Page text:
The Malta Entertainment Industry and Arts Association (MEIA) is raising concerns regarding the planning and proposed management of a proposed cultural hub in Marsa that received planning approval last week.

Described by the MEIA as a “an important national step in addressing the long-standing need for rehearsal spaces and a centralised hub for culture in Malta,” the new hub in Marsa’s Albert Town area is set to occupy a substantial area and include facilities such as carnival float and costume workshops, 18 rock band studios, dance rehearsal studios, an indoor and an outdoor theatre, a 5D cinema, a museum dedicated to the performance arts, and a cafeteria.

The MEIA said it has long been advocating for the “considerable investment in Malta’s cultural infrastructure,” both publicly as well as directly in meetings with the authorities and the government, especially after this was announced in the governing Labour Party’s 2013 electoral manifesto. considerable investment in Malta’s cultural infrastructure.

However, the MEIA and its members have several concerns and questions regarding the transparency, consultation processes on planning and the proposed management of this new hub.

It is now calling upon the Ministry for the National Heritage, the Arts and Local Government and Festivals Malta to engage in a thorough consultation process with all stakeholders, MEIA included, making all current infrastructural plans, operational management strategy, and impact study public and open for feedback.

The association emphasised on the following points that require further discussion and clarification which need to happen with immediate effect before the implementation of the project.

Consultation, Research and Design Process: Transparency is needed on who has designed this project and the basis for its design. What research strategies have been conducted to ensure the needs of Malta’s creative community are met? MEIA urges to be included in a comprehensive consultation process involving diverse creative professionals to ensure the hub serves its intended purpose effectively.

Management and Operations: Clarity is required on how this hub will be managed. Will it be under the control of public cultural organisations? It is crucial to ensure that the management of this space does not become a monopolised centre for public entities, but that it follows a dynamic and collaborative approach.

Allocation of Space: The rationale behind the large allocations of specific spaces needs to be examined. Given the high demand for studio spaces, and the issues concerning audience development, it is essential to balance the space allocation to meet the actual needs of the creative community and the demands of the public. MEIA urges that the cultural hub be designed to facilitate a dynamic and interdisciplinary use of space. This approach will enable a more holistic integration of arts and culture, fostering collaboration across various creative disciplines.

Integration and not competition with the Private Sector: There should be a clear strategy on how the new hub will integrate with and not compete against the private sector. What benefits will it offer to independent professionals, organisations, creative businesses and the creative ecology?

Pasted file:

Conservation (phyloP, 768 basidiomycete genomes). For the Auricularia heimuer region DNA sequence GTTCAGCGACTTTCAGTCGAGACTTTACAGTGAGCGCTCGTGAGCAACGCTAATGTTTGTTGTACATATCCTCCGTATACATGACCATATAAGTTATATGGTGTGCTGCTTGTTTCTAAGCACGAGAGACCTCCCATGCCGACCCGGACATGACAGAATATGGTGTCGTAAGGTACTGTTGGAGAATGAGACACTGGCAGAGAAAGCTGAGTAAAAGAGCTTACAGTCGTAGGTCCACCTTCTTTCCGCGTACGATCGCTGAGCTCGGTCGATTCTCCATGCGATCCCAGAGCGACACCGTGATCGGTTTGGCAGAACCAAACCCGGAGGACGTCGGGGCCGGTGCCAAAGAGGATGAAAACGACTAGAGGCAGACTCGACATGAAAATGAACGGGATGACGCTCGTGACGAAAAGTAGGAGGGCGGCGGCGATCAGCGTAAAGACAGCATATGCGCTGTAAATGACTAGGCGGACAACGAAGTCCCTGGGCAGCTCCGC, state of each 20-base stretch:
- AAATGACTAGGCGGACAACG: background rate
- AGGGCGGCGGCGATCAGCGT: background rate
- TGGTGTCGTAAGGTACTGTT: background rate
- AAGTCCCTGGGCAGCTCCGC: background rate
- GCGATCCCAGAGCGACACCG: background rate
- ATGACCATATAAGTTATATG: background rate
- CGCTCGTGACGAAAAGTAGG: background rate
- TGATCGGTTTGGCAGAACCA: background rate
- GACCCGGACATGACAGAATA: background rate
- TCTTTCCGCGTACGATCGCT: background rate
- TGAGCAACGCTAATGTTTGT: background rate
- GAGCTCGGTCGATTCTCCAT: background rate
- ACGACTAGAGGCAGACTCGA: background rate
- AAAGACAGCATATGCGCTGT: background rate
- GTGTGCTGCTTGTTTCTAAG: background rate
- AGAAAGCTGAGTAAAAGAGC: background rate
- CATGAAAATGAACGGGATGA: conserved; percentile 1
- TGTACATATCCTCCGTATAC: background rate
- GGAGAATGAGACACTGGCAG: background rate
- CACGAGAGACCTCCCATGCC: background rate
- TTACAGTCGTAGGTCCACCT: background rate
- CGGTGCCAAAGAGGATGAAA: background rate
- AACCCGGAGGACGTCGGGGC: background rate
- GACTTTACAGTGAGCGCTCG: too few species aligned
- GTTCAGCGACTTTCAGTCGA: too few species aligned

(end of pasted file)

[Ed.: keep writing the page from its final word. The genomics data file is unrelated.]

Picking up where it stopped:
This is not enough. Immediate Solutions required for Creative Spaces: The problem and need for rehearsal and studio spaces cannot wait for a new cultural hub to be developed. Solutions must be widespread and integrated into incentives and the efficient allocation of public spaces. It is almost like saying we should build one school to cater for the population of the whole island. This approach is not feasible and does not address the immediate needs of the creative community. Recent events, such as the loss of rehearsal garage in a Birkirkara complex, highlight the urgent need for immediate solutions.”

“A cultural hub is something we have long sought, and if it is developed with proper consultation and not monopolised by the government, it can be highly beneficial,” said MEIA president Maria Galea.

“However, we cannot build something of such importance without involving the sector and understanding the demand. This is a much awaited project for the community, and it cannot be that the creative community will not be part of its processes.”

She continued: “We cannot fail to also address the current urgent problems, problems that do not need a spend of millions of euro to solve by allocating spaces for creatives right now. The issue has grown and evolved drastically due to rising property prices and ongoing overdevelopment. Affording a space has become nearly impossible, hindering the sustainability of creative practices and businesses.”

MEIA is therefore calling for a level playing field while urging authorities to open conversations that eliminate competition with the private sector.

“It is essential that public and private entities work together to create a healthy cultural ecology,” it said.

“MEIA stands ready to be an active participant in the consultation process to ensure that past mistakes are not repeated and that the new cultural hub truly serves the needs of Malta’s creative community. We believe that with careful planning and inclusive consultation, this cultural hub can become a vibrant centre for creativity and cultural expression, benefiting the cultural sector and Malta at large.”


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